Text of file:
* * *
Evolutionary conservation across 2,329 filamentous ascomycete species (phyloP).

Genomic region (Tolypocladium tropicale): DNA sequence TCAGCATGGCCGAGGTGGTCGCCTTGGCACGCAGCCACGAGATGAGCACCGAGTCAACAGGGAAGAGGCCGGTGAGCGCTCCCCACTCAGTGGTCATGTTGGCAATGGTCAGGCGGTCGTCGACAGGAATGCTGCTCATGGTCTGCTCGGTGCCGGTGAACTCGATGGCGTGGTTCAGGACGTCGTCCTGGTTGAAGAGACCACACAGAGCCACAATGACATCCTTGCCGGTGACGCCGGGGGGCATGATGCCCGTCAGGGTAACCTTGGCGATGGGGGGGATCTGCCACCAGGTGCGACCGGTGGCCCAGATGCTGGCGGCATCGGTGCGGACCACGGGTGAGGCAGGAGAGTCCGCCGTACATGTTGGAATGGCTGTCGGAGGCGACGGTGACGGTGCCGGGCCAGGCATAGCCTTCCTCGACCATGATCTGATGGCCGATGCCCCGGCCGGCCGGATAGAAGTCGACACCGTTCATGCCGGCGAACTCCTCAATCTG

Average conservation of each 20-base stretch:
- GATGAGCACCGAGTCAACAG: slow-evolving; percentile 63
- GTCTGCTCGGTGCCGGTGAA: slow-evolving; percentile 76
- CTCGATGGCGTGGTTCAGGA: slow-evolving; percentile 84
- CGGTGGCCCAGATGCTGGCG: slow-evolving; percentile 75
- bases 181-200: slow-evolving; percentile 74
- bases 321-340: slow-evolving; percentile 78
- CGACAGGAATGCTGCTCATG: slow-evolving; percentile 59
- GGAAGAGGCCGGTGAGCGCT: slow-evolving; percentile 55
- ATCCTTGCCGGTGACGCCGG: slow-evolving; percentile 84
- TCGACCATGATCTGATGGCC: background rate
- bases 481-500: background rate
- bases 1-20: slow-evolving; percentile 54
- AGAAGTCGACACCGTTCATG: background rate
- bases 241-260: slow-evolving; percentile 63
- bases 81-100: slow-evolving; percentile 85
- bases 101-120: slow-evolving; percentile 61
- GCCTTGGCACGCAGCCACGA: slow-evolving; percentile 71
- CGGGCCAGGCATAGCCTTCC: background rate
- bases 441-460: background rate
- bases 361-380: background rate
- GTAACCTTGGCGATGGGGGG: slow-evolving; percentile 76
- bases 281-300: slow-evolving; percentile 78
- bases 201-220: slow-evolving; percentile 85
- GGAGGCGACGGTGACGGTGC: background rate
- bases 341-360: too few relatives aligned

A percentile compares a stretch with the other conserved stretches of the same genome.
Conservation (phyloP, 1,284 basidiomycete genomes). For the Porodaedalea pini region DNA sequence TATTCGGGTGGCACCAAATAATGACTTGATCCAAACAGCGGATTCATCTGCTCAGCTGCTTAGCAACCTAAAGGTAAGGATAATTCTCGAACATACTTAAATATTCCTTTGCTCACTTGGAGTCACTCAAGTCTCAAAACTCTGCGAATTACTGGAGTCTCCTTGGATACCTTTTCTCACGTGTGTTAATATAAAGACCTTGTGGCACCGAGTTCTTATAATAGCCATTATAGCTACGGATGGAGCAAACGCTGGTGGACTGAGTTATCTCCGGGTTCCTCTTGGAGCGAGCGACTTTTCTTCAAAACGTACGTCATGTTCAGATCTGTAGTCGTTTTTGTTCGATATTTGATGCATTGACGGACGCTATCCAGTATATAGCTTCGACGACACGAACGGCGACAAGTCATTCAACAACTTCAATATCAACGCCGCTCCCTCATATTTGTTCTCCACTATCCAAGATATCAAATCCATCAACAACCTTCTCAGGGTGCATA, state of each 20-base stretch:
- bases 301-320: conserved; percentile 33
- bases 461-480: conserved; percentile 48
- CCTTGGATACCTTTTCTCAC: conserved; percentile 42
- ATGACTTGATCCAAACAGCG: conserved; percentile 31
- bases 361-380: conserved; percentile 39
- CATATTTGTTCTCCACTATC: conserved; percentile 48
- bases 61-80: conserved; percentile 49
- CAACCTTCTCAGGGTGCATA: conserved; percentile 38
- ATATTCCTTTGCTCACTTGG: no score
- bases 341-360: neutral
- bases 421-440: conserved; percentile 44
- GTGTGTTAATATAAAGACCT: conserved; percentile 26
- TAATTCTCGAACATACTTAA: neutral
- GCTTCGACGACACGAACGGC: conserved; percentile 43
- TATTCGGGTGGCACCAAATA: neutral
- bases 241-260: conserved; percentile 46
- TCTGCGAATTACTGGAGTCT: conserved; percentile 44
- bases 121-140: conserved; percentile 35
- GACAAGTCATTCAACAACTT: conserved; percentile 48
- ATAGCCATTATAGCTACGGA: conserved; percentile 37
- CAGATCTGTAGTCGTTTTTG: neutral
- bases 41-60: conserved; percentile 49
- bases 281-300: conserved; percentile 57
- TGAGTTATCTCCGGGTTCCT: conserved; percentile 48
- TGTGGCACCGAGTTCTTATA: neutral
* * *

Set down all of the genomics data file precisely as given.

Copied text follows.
Evolutionary conservation across 2,329 filamentous ascomycete species (phyloP).

Genomic region (Tolypocladium tropicale): DNA sequence TCAGCATGGCCGAGGTGGTCGCCTTGGCACGCAGCCACGAGATGAGCACCGAGTCAACAGGGAAGAGGCCGGTGAGCGCTCCCCACTCAGTGGTCATGTTGGCAATGGTCAGGCGGTCGTCGACAGGAATGCTGCTCATGGTCTGCTCGGTGCCGGTGAACTCGATGGCGTGGTTCAGGACGTCGTCCTGGTTGAAGAGACCACACAGAGCCACAATGACATCCTTGCCGGTGACGCCGGGGGGCATGATGCCCGTCAGGGTAACCTTGGCGATGGGGGGGATCTGCCACCAGGTGCGACCGGTGGCCCAGATGCTGGCGGCATCGGTGCGGACCACGGGTGAGGCAGGAGAGTCCGCCGTACATGTTGGAATGGCTGTCGGAGGCGACGGTGACGGTGCCGGGCCAGGCATAGCCTTCCTCGACCATGATCTGATGGCCGATGCCCCGGCCGGCCGGATAGAAGTCGACACCGTTCATGCCGGCGAACTCCTCAATCTG

Average conservation of each 20-base stretch:
- GATGAGCACCGAGTCAACAG: slow-evolving; percentile 63
- GTCTGCTCGGTGCCGGTGAA: slow-evolving; percentile 76
- CTCGATGGCGTGGTTCAGGA: slow-evolving; percentile 84
- CGGTGGCCCAGATGCTGGCG: slow-evolving; percentile 75
- bases 181-200: slow-evolving; percentile 74
- bases 321-340: slow-evolving; percentile 78
- CGACAGGAATGCTGCTCATG: slow-evolving; percentile 59
- GGAAGAGGCCGGTGAGCGCT: slow-evolving; percentile 55
- ATCCTTGCCGGTGACGCCGG: slow-evolving; percentile 84
- TCGACCATGATCTGATGGCC: background rate
- bases 481-500: background rate
- bases 1-20: slow-evolving; percentile 54
- AGAAGTCGACACCGTTCATG: background rate
- bases 241-260: slow-evolving; percentile 63
- bases 81-100: slow-evolving; percentile 85
- bases 101-120: slow-evolving; percentile 61
- GCCTTGGCACGCAGCCACGA: slow-evolving; percentile 71
- CGGGCCAGGCATAGCCTTCC: background rate
- bases 441-460: background rate
- bases 361-380: background rate
- GTAACCTTGGCGATGGGGGG: slow-evolving; percentile 76
- bases 281-300: slow-evolving; percentile 78
- bases 201-220: slow-evolving; percentile 85
- GGAGGCGACGGTGACGGTGC: background rate
- bases 341-360: too few relatives aligned

A percentile compares a stretch with the other conserved stretches of the same genome.
Conservation (phyloP, 1,284 basidiomycete genomes). For the Porodaedalea pini region DNA sequence TATTCGGGTGGCACCAAATAATGACTTGATCCAAACAGCGGATTCATCTGCTCAGCTGCTTAGCAACCTAAAGGTAAGGATAATTCTCGAACATACTTAAATATTCCTTTGCTCACTTGGAGTCACTCAAGTCTCAAAACTCTGCGAATTACTGGAGTCTCCTTGGATACCTTTTCTCACGTGTGTTAATATAAAGACCTTGTGGCACCGAGTTCTTATAATAGCCATTATAGCTACGGATGGAGCAAACGCTGGTGGACTGAGTTATCTCCGGGTTCCTCTTGGAGCGAGCGACTTTTCTTCAAAACGTACGTCATGTTCAGATCTGTAGTCGTTTTTGTTCGATATTTGATGCATTGACGGACGCTATCCAGTATATAGCTTCGACGACACGAACGGCGACAAGTCATTCAACAACTTCAATATCAACGCCGCTCCCTCATATTTGTTCTCCACTATCCAAGATATCAAATCCATCAACAACCTTCTCAGGGTGCATA, state of each 20-base stretch:
- bases 301-320: conserved; percentile 33
- bases 461-480: conserved; percentile 48
- CCTTGGATACCTTTTCTCAC: conserved; percentile 42
- ATGACTTGATCCAAACAGCG: conserved; percentile 31
- bases 361-380: conserved; percentile 39
- CATATTTGTTCTCCACTATC: conserved; percentile 48
- bases 61-80: conserved; percentile 49
- CAACCTTCTCAGGGTGCATA: conserved; percentile 38
- ATATTCCTTTGCTCACTTGG: no score
- bases 341-360: neutral
- bases 421-440: conserved; percentile 44
- GTGTGTTAATATAAAGACCT: conserved; percentile 26
- TAATTCTCGAACATACTTAA: neutral
- GCTTCGACGACACGAACGGC: conserved; percentile 43
- TATTCGGGTGGCACCAAATA: neutral
- bases 241-260: conserved; percentile 46
- TCTGCGAATTACTGGAGTCT: conserved; percentile 44
- bases 121-140: conserved; percentile 35
- GACAAGTCATTCAACAACTT: conserved; percentile 48
- ATAGCCATTATAGCTACGGA: conserved; percentile 37
- CAGATCTGTAGTCGTTTTTG: neutral
- bases 41-60: conserved; percentile 49
- bases 281-300: conserved; percentile 57
- TGAGTTATCTCCGGGTTCCT: conserved; percentile 48
- TGTGGCACCGAGTTCTTATA: neutral